of their data suggest that the relationship between host extinction and parasite species extinction is concave, with parasites (and other dependent species) lost more rapidly than their free-living host species. However, the two groups of parasites that they examined (lice and pinworms of primates) both have very high host specificities, so we would expect quite a tight matching between host extinction and parasite extinction.
The estimates of parasite species extinction rate that Poulin and Morand initially produced failed to account for patterns of host specificity (upper section of Table 4.2) and produced high estimates for loss rates of parasite diversity. When we take host specificity into account, parasitic species seem to go extinct at a lower rate than the host species (lower section of Table 4.2); only ≈3% of helminths (≈2,000 species among 75,000 total) would then seem to be endangered. If our estimates of net parasitic helminth diversity are low by as much as a factor of four, then there could be as many as 10,000 threatened parasitic helminth species. All of this suggests that we are likely to lose considerable numbers of parasitic helminth species before we have had time to obtain specimens that might be identified and classified.
The numbers for parasitic helminth diversity calculated by Poulin and Morand (Table 4.1) suggest that the bulk of parasitic helminth diversity occurs in birds. The majority of these species will have complex life cycles and thus will also depend on host species at lower trophic levels to complete their life cycles. For example, most of the trematode species also require a snail species in which they undergo asexual reproduction, and many will then pass through another intermediate host that will be a prey item in the diet of the bird that acts as the definitive host in which the parasite reproduces sexually. Although the trematode may be able to use a diversity of different bird species as a definitive host, it will most likely be specific to the snail host. As we will show in the next section, projected avian extinctions imply that the spatial patterns of avian loss will be a major driver of the loss of parasite diversity.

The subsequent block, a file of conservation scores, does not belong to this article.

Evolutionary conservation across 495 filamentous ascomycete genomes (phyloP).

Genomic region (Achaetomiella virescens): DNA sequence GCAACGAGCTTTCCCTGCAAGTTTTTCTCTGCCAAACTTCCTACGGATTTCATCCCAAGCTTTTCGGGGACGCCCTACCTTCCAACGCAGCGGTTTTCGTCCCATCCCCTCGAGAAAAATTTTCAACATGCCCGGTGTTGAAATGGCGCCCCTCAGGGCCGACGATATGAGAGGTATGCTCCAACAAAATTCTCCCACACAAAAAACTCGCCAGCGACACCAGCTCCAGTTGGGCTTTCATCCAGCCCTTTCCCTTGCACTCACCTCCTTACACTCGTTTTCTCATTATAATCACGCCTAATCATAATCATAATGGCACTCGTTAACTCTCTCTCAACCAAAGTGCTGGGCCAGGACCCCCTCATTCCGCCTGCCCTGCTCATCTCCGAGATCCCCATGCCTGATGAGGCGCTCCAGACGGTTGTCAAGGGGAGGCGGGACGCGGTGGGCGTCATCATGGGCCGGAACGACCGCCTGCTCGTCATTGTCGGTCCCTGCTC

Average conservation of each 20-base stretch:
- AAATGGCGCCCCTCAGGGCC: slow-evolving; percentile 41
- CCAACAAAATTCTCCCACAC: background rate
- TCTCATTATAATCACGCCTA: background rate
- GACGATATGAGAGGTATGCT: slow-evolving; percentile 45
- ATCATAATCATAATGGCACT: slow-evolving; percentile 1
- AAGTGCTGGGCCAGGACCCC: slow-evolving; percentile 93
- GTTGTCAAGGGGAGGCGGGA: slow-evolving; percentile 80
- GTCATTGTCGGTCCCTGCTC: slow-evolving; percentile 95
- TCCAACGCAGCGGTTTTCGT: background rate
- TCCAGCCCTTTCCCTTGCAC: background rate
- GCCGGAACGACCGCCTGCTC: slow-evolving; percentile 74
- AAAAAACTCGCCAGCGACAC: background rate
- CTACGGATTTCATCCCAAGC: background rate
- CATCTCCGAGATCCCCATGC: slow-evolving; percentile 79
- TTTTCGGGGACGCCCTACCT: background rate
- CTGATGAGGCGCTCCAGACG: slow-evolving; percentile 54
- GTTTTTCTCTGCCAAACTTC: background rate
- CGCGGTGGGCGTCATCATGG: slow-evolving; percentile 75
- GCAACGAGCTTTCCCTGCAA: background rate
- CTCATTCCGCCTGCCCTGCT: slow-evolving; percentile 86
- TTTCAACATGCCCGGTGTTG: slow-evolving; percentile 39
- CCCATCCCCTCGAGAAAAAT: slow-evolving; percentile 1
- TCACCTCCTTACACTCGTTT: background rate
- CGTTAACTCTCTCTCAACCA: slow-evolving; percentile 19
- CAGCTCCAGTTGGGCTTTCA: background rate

We have used a nearly complete, geo-referenced database of the geographical distributions of all of the world’s 8,750 land-bird species to illustrate the geographic patterns of potential avian host diversity (sea birds and mainly pelagic species are excluded). These data reveal a range of patterns for avian diversity (Fig. 4.4) that are not only fascinating from the perspective of avian evolutionary radiations, but also raise an intriguing set of questions about patterns of parasite geographical diversity.
For example, avian species diversity peaks in the tropics and declines rapidly toward the poles. Broadly similar patterns occur at higher taxo-